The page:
Notes and Editorial Reviews
At the beginning Don Quichotte looks all set to be Massenet's Falstaff. It was not his final opera, but it was his last great success; and if at the time of composition he was a mere lad of 67 compared with Verdi in his eightieth year when writing his comic masterpiece, Massenet had nevertheless plenty to contend with and to dampen the spirits. The opera opens in a brilliance of Spanish sunlight, reflected in music which dances and exults, youthful in its rhythmic vitality as in the sheer fecundity of invention. For four delightful acts the freshness is maintained, while at appropriate times (as with Falstaff) the mood deepens or simply quietens down. The trouble is that there is still an act to come, a death-scene which adds little to the
characterization (the apotheosis of Quichotte having been movingly achieved in Act 4) or to what is valuable in the music. It can be played with restraint, as here, but it remains thin and sugary, a dilution at the end of this otherwise finely concentrated score.
The recording, made in 1978, has not been replaced, and its return to the catalogue is most welcome. In it Nicolai Ghiaurov gives one of his finest performances on records: less touching and idiomatic than Vanni-Marcoux (the first Paris Don Quichotte) in his recorded extracts, but none the less sincere, with clear, well-schooled enunciation, and a sonorous beauty of tone which he disciplines so that it establishes authority without belying the saintly absurdity of the old knight. Bacquier, too, creates a character that comes to inspire respect and affection, and all the minor parts are well taken. Crespin, whose Dulcinée has been widely praised, seems to me miscast: the sound is too mature and gutsy. Fine orchestral playing and choral work under Kazimierz Kord are supported by the excellent production of Christopher Raeburn and his team, and all that is missing is the essay by Rodney Milnes which graced the booklet of the LP album, It was a good idea to use the orchestral suite, Scénes alsaciennes, as a fill-up: four colourful pieces, some having an affinity with the open-air scenes of Werther but also with the festival spirit of Don Quichotte, admirably caught in this recording under Richard Bonynge.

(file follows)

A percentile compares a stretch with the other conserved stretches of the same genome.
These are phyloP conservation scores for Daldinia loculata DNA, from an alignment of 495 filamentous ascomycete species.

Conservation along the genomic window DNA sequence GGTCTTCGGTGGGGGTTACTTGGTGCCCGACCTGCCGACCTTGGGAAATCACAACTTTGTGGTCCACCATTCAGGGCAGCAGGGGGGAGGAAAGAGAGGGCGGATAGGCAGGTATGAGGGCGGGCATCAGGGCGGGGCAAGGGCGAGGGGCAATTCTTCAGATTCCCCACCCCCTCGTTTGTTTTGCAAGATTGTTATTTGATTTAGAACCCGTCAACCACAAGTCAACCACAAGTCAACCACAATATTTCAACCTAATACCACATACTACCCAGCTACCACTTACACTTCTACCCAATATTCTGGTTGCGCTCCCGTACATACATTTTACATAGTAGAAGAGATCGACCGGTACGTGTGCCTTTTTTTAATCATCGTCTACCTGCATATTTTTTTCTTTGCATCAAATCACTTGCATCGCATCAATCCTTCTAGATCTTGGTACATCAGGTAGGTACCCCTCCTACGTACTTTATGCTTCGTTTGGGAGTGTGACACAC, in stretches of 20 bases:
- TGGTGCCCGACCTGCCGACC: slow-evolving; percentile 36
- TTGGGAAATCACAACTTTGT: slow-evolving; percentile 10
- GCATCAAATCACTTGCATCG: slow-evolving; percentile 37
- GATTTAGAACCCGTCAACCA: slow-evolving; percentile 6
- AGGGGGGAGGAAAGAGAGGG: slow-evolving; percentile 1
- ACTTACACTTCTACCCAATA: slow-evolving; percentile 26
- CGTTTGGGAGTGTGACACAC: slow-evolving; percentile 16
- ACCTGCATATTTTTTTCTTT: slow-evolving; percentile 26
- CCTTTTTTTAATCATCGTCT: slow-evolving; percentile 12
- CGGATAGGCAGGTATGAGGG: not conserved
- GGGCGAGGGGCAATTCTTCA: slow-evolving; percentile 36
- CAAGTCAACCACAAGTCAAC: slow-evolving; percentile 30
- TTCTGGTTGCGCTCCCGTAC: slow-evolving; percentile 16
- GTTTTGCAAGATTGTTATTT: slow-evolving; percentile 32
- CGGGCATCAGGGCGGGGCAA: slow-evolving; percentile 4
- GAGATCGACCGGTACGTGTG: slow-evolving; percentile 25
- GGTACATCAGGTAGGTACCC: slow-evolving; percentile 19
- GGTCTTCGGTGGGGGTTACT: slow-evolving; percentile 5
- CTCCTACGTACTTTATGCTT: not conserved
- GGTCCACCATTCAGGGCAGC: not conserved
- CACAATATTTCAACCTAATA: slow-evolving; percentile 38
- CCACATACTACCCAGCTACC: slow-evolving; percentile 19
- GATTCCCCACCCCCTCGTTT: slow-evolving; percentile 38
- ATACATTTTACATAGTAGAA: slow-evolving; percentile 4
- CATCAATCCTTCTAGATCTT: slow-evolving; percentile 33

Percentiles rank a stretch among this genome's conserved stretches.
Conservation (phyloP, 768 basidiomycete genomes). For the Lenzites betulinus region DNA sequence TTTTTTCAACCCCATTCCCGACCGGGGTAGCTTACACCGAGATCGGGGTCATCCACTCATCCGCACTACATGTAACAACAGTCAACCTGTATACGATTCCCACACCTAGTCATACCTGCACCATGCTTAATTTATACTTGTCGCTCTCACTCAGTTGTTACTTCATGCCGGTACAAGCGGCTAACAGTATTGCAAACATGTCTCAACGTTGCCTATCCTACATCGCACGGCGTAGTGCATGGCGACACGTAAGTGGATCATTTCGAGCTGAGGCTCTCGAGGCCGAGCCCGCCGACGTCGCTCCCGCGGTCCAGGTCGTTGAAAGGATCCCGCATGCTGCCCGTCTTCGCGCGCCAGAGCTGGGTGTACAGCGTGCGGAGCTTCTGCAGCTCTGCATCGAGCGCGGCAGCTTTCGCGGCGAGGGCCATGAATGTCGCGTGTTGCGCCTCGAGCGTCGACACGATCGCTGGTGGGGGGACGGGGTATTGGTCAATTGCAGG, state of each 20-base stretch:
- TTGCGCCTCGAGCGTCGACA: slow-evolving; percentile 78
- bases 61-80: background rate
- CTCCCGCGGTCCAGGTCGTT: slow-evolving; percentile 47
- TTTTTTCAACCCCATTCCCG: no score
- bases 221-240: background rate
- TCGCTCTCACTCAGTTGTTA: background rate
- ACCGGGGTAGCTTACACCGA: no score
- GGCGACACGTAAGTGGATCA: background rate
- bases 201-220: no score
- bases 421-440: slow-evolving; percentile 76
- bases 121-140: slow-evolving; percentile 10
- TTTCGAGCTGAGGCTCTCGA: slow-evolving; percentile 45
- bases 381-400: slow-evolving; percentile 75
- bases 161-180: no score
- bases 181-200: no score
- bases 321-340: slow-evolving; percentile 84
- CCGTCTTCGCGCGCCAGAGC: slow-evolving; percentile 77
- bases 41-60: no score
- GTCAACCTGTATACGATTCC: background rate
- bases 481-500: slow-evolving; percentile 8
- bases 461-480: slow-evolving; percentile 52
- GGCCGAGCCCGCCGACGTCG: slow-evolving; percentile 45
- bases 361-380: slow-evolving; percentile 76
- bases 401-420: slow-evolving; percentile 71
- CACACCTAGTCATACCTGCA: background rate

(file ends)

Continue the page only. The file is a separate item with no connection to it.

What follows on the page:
-- Gramophone [4/1992]
Works on This Recording
Don Quichotte by Jules Massenet
Régine Crespin (Soprano),
Gabriel Bacquier (Bass),
Michčle Command (Soprano),
Nicolai Ghiaurov (Bass)
Suisse Romande Radio Chorus,
Suisse Romande Orchestra
Written: 1910; France
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